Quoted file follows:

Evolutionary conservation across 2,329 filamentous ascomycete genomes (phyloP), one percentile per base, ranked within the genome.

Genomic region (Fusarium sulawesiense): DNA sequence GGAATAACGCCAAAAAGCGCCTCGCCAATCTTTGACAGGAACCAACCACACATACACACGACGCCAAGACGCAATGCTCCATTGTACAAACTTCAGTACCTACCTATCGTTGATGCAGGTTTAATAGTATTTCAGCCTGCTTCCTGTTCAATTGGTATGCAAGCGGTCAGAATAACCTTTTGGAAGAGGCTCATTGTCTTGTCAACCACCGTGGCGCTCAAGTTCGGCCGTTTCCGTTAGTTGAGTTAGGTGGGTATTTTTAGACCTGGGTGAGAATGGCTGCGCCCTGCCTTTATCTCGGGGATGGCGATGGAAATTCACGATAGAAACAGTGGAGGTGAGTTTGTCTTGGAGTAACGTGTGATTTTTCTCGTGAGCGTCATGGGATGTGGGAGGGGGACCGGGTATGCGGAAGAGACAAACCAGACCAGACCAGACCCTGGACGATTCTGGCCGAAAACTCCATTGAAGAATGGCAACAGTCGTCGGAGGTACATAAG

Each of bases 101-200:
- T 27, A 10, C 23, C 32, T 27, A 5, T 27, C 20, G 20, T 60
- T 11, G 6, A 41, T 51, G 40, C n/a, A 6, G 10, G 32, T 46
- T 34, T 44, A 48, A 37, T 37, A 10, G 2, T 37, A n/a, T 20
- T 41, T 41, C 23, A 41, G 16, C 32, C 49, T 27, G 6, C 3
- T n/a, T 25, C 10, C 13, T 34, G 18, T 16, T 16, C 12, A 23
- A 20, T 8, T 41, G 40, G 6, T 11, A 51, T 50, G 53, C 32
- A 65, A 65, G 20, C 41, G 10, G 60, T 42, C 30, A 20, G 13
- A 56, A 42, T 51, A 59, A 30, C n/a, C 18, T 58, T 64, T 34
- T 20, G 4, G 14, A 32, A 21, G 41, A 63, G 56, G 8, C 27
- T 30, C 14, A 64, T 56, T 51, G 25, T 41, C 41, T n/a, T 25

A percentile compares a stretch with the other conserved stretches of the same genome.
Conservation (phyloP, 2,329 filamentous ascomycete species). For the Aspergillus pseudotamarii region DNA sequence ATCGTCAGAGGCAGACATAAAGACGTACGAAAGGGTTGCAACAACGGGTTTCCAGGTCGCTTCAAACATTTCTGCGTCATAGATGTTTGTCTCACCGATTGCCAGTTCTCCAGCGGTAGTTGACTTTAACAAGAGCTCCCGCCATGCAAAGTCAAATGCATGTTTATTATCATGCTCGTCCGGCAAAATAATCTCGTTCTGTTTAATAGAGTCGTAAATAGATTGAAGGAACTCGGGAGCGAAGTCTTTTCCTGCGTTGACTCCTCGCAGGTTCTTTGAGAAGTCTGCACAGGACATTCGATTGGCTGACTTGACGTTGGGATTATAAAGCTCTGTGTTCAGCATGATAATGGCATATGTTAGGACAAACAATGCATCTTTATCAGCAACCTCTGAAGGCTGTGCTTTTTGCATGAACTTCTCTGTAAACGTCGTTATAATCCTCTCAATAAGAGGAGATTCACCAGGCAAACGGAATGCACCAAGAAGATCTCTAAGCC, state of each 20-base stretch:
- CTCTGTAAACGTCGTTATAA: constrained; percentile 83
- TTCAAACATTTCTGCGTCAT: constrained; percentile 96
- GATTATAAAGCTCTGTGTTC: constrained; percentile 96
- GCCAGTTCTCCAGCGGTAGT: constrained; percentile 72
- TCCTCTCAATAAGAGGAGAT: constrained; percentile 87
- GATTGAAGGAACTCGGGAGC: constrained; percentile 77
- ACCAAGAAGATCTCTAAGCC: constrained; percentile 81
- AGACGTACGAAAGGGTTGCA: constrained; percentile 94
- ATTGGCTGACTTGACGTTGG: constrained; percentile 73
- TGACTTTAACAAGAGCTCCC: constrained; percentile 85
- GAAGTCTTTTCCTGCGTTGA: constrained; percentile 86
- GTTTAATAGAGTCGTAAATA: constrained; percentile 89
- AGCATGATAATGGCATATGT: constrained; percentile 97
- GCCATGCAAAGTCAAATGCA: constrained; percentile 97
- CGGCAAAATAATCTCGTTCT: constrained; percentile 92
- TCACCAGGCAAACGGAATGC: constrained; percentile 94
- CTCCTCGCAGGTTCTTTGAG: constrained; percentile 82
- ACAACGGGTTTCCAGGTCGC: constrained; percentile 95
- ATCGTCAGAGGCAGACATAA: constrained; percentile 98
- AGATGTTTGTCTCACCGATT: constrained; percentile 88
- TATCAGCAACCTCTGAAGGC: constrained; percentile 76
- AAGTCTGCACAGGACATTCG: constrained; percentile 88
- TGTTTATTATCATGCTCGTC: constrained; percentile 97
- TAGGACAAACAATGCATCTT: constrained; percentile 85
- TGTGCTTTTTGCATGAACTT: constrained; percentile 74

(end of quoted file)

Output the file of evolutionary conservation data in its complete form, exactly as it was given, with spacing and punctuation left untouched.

Evolutionary conservation across 2,329 filamentous ascomycete genomes (phyloP), one percentile per base, ranked within the genome.

Genomic region (Fusarium sulawesiense): DNA sequence GGAATAACGCCAAAAAGCGCCTCGCCAATCTTTGACAGGAACCAACCACACATACACACGACGCCAAGACGCAATGCTCCATTGTACAAACTTCAGTACCTACCTATCGTTGATGCAGGTTTAATAGTATTTCAGCCTGCTTCCTGTTCAATTGGTATGCAAGCGGTCAGAATAACCTTTTGGAAGAGGCTCATTGTCTTGTCAACCACCGTGGCGCTCAAGTTCGGCCGTTTCCGTTAGTTGAGTTAGGTGGGTATTTTTAGACCTGGGTGAGAATGGCTGCGCCCTGCCTTTATCTCGGGGATGGCGATGGAAATTCACGATAGAAACAGTGGAGGTGAGTTTGTCTTGGAGTAACGTGTGATTTTTCTCGTGAGCGTCATGGGATGTGGGAGGGGGACCGGGTATGCGGAAGAGACAAACCAGACCAGACCAGACCCTGGACGATTCTGGCCGAAAACTCCATTGAAGAATGGCAACAGTCGTCGGAGGTACATAAG

Each of bases 101-200:
- T 27, A 10, C 23, C 32, T 27, A 5, T 27, C 20, G 20, T 60
- T 11, G 6, A 41, T 51, G 40, C n/a, A 6, G 10, G 32, T 46
- T 34, T 44, A 48, A 37, T 37, A 10, G 2, T 37, A n/a, T 20
- T 41, T 41, C 23, A 41, G 16, C 32, C 49, T 27, G 6, C 3
- T n/a, T 25, C 10, C 13, T 34, G 18, T 16, T 16, C 12, A 23
- A 20, T 8, T 41, G 40, G 6, T 11, A 51, T 50, G 53, C 32
- A 65, A 65, G 20, C 41, G 10, G 60, T 42, C 30, A 20, G 13
- A 56, A 42, T 51, A 59, A 30, C n/a, C 18, T 58, T 64, T 34
- T 20, G 4, G 14, A 32, A 21, G 41, A 63, G 56, G 8, C 27
- T 30, C 14, A 64, T 56, T 51, G 25, T 41, C 41, T n/a, T 25

A percentile compares a stretch with the other conserved stretches of the same genome.
Conservation (phyloP, 2,329 filamentous ascomycete species). For the Aspergillus pseudotamarii region DNA sequence ATCGTCAGAGGCAGACATAAAGACGTACGAAAGGGTTGCAACAACGGGTTTCCAGGTCGCTTCAAACATTTCTGCGTCATAGATGTTTGTCTCACCGATTGCCAGTTCTCCAGCGGTAGTTGACTTTAACAAGAGCTCCCGCCATGCAAAGTCAAATGCATGTTTATTATCATGCTCGTCCGGCAAAATAATCTCGTTCTGTTTAATAGAGTCGTAAATAGATTGAAGGAACTCGGGAGCGAAGTCTTTTCCTGCGTTGACTCCTCGCAGGTTCTTTGAGAAGTCTGCACAGGACATTCGATTGGCTGACTTGACGTTGGGATTATAAAGCTCTGTGTTCAGCATGATAATGGCATATGTTAGGACAAACAATGCATCTTTATCAGCAACCTCTGAAGGCTGTGCTTTTTGCATGAACTTCTCTGTAAACGTCGTTATAATCCTCTCAATAAGAGGAGATTCACCAGGCAAACGGAATGCACCAAGAAGATCTCTAAGCC, state of each 20-base stretch:
- CTCTGTAAACGTCGTTATAA: constrained; percentile 83
- TTCAAACATTTCTGCGTCAT: constrained; percentile 96
- GATTATAAAGCTCTGTGTTC: constrained; percentile 96
- GCCAGTTCTCCAGCGGTAGT: constrained; percentile 72
- TCCTCTCAATAAGAGGAGAT: constrained; percentile 87
- GATTGAAGGAACTCGGGAGC: constrained; percentile 77
- ACCAAGAAGATCTCTAAGCC: constrained; percentile 81
- AGACGTACGAAAGGGTTGCA: constrained; percentile 94
- ATTGGCTGACTTGACGTTGG: constrained; percentile 73
- TGACTTTAACAAGAGCTCCC: constrained; percentile 85
- GAAGTCTTTTCCTGCGTTGA: constrained; percentile 86
- GTTTAATAGAGTCGTAAATA: constrained; percentile 89
- AGCATGATAATGGCATATGT: constrained; percentile 97
- GCCATGCAAAGTCAAATGCA: constrained; percentile 97
- CGGCAAAATAATCTCGTTCT: constrained; percentile 92
- TCACCAGGCAAACGGAATGC: constrained; percentile 94
- CTCCTCGCAGGTTCTTTGAG: constrained; percentile 82
- ACAACGGGTTTCCAGGTCGC: constrained; percentile 95
- ATCGTCAGAGGCAGACATAA: constrained; percentile 98
- AGATGTTTGTCTCACCGATT: constrained; percentile 88
- TATCAGCAACCTCTGAAGGC: constrained; percentile 76
- AAGTCTGCACAGGACATTCG: constrained; percentile 88
- TGTTTATTATCATGCTCGTC: constrained; percentile 97
- TAGGACAAACAATGCATCTT: constrained; percentile 85
- TGTGCTTTTTGCATGAACTT: constrained; percentile 74